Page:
The Lean Startup – Eric Ries

The Lean Startup ideal is to create companies which are both more capital-efficient and which more effectively utilize creativity as a method. This is inspired by similar manufacturing processes, and incorporates things such as scientific experimentation, and a few seemingly counter-intuitive practices that actually shorten product development cycles and measure real progress.  The approach emphasizes ways for entrepreneurs to test their vision, adapt, and adjust before investing too much effort in an idea.  It’s a scientific approach to startups in a time when innovation is ever more essential to the health of a company.

The Hard Thing About Hard Things – Ben Horowitz

Ben Horowitz gives us a discussion on how difficult it can be to run a business, and he shares the insights that he had gained through personal experience.  It’s a valuable book for both young entrepreneurs as well as veterans in the field, and its interspersed with rap lyrics and humor.

The Alchemist – Paul Coelho

Everyone has something that they always want to accomplish – that’s termed as a “Personal Legend” in Coehlo’s allegorical novel about a young shepherd who travels to Egypt after having recurring dreams of finding treasure in the pyramids.  The book is basically about the idea that if you really want something sincerely enough, the entire universe will conspire to help you achieve that – a thought that should be on the mind of anyone starting a business.  Coehlo’s alchemist tells the story’s protagonist that everyone will seek out the treasure of their Personal Legend, but rarely the truth of the legend itself, and that “those who don’t understand their Personal Legends will fail to comprehend its teachings” – providing valuable lessons about goals and aspirations, as well as implementing your dreams.

Who Moved My Cheese? An Amazing Way to Deal with Change in Your Work and in Your Life – Spencer Johnson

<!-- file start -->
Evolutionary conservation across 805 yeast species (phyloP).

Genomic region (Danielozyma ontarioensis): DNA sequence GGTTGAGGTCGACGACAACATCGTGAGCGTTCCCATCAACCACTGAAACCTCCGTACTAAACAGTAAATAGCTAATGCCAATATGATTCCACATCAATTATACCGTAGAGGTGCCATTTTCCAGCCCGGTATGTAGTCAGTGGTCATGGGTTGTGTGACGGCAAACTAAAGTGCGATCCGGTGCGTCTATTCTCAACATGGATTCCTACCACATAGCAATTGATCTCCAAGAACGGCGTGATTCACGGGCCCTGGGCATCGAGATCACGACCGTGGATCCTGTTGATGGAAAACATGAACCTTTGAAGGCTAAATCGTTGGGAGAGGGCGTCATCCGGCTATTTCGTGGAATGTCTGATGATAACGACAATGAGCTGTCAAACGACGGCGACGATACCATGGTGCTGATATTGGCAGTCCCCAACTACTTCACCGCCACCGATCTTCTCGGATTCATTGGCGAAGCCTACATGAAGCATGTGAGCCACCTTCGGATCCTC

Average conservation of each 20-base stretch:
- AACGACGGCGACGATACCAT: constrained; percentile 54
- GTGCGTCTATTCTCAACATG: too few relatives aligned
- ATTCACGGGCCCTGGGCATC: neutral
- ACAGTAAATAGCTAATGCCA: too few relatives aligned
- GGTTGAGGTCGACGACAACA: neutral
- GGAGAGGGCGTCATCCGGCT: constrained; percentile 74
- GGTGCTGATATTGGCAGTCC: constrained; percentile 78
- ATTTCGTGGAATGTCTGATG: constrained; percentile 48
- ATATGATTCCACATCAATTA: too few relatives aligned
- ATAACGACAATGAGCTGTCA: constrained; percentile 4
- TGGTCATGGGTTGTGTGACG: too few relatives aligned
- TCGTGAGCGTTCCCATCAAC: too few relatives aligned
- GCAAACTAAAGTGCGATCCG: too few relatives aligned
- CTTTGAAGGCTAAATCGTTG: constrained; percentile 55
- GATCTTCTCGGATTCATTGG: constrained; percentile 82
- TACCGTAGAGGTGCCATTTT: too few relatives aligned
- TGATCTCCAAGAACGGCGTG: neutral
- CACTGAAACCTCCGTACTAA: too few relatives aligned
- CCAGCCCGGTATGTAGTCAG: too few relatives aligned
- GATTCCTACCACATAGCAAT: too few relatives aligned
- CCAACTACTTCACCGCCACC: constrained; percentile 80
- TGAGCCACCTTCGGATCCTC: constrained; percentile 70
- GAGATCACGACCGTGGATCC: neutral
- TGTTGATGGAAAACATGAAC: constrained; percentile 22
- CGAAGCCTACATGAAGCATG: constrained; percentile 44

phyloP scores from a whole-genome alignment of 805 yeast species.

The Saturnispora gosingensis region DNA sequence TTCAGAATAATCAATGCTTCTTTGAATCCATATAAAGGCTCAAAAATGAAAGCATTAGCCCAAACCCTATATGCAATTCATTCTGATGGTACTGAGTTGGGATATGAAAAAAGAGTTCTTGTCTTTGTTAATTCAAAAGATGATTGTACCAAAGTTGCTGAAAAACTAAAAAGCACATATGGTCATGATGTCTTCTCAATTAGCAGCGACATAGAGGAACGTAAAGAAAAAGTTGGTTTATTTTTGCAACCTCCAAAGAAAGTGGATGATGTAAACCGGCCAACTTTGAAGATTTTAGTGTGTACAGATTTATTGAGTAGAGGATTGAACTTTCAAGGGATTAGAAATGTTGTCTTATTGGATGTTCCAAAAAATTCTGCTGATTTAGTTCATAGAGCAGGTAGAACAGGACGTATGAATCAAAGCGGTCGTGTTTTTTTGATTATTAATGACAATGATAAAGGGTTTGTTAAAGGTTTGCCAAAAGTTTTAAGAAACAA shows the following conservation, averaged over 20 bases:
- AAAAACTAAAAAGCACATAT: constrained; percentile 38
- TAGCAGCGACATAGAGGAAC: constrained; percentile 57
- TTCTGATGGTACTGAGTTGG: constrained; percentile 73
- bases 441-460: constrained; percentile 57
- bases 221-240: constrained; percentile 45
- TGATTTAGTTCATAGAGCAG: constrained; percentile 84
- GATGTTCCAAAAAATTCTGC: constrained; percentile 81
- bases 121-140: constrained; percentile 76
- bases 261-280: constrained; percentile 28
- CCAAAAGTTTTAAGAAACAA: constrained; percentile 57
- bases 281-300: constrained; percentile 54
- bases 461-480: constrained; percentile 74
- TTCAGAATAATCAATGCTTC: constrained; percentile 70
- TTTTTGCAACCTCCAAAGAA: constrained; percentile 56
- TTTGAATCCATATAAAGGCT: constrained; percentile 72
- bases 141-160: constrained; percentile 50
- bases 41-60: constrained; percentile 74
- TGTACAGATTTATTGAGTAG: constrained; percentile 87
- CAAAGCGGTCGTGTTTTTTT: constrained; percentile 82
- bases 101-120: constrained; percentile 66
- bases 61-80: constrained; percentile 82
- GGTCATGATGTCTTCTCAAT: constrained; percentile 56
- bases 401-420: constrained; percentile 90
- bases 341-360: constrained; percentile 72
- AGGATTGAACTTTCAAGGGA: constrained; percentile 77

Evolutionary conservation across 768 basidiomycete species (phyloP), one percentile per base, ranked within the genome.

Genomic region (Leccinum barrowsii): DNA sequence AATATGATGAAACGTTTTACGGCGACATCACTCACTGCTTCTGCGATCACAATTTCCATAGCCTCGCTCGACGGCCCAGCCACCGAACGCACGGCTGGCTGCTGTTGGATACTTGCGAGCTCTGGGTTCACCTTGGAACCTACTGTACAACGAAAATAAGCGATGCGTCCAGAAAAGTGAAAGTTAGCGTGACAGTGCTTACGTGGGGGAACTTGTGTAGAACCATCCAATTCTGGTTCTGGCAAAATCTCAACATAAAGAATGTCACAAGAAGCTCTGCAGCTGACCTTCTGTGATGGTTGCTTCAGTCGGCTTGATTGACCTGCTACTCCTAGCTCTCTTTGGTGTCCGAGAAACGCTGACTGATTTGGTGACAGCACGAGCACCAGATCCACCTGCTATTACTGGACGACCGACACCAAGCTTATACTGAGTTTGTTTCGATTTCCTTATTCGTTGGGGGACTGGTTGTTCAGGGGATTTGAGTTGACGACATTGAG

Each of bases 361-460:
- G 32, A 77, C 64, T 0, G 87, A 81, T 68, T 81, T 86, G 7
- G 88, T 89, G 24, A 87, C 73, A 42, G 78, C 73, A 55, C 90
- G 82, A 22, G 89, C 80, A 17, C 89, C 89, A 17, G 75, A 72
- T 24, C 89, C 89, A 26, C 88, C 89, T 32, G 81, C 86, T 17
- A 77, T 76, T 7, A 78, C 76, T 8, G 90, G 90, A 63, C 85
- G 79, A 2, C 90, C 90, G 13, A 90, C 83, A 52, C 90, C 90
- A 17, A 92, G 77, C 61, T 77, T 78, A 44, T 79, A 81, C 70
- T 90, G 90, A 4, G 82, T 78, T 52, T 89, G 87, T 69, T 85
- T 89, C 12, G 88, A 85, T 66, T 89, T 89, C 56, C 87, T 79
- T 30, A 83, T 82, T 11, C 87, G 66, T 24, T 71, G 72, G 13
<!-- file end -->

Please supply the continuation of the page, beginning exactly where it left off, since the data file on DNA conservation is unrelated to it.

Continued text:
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You don’t like change, or the idea that things will always remain the same? Then you won’t get far at all with your own business – adaptation is the key to success both in the real world and in evolutionary biology.  Who Moved My Cheese is an allegory involving two tiny humans and two mice trapped in a sort of maze, who one day chance upon a “cheese station” (they had previously all gathered bits of cheese from the corridors of the maze), which they treat as an unending supply of cheese upon which to feast.  One day, the cheese runs out, and the two mice go off to continue searching for cheese, while the two humans sit and lament about their fate.  Eventually one of them decides to conquer his fears and sets off to find a new cheese station, while the other sits thinking wishfully that maybe everything will return to what it was.  It’s about changes and adaptations, yes, but also about limited resources and changing market dynamics.  In other words, you should read this book simply to understand the necessity in accepting change as it comes, and embracing it rather than fighting against something just because it goes against previous patterns and habits.

The White Tiger – Aravind Adiga

Balaram, Aravind Adiga’s protagonist, eventually shifts to Bangalore and starts a successful cab business.  If that were the basis of this novel alone, it would be the archetypal success story, a how-to of how to arise from poverty and start a successful business.  Indeed, ignoring morality, it does exactly that.  Balaram is born into a poor, low-caste family in Bihar, eventually becoming a personal driver for a wealthy local family before shifting to Delhi with his master.  Eventually, however, Balaram kills his employer and runs away to Bangalore with his money to start up a cab business – which, though a successful model, is an ill-advised practice for any aspiring entrepreneur who doesn’t want to end up in prison.  Adiga’s book examines poverty, caste, class, and many other things, but it also demonstrates that even lofty aspirations can and do come true if you’re determined enough.